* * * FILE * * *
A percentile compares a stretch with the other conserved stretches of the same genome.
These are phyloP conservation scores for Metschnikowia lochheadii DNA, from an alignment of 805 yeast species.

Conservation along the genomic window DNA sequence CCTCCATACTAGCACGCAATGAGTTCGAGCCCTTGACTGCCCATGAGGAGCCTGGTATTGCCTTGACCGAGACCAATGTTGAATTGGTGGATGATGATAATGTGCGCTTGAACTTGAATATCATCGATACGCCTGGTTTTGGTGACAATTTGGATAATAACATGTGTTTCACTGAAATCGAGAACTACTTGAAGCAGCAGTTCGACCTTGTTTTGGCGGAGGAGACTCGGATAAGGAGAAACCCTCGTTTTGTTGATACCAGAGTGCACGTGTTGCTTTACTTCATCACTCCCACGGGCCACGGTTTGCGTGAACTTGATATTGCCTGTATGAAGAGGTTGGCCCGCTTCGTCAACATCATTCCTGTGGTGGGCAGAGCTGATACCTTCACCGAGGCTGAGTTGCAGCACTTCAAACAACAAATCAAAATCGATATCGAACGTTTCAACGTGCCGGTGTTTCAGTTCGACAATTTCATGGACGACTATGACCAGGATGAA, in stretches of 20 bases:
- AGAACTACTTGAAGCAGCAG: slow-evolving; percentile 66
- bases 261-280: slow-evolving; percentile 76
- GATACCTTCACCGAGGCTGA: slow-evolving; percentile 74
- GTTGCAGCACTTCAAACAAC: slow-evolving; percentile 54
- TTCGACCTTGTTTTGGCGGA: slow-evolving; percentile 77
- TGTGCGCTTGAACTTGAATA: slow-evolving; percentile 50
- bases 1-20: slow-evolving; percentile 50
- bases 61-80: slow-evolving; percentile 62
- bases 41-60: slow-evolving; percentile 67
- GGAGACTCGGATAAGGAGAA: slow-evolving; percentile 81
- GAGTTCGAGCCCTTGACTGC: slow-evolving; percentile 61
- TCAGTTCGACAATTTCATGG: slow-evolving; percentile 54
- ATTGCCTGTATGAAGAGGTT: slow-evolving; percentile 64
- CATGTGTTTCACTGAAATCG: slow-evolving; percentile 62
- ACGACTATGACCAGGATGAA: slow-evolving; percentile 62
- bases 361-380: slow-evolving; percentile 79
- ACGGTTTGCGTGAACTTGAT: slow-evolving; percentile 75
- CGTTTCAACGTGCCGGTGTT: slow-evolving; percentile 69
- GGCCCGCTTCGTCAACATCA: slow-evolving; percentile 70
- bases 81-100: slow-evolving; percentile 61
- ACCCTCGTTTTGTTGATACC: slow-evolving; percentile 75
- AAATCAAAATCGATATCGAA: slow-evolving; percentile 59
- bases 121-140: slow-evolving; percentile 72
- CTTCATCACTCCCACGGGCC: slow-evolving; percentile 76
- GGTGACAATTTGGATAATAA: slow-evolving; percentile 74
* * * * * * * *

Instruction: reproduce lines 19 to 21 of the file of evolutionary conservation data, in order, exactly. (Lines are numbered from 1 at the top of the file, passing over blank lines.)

- bases 361-380: slow-evolving; percentile 79
- ACGGTTTGCGTGAACTTGAT: slow-evolving; percentile 75
- CGTTTCAACGTGCCGGTGTT: slow-evolving; percentile 69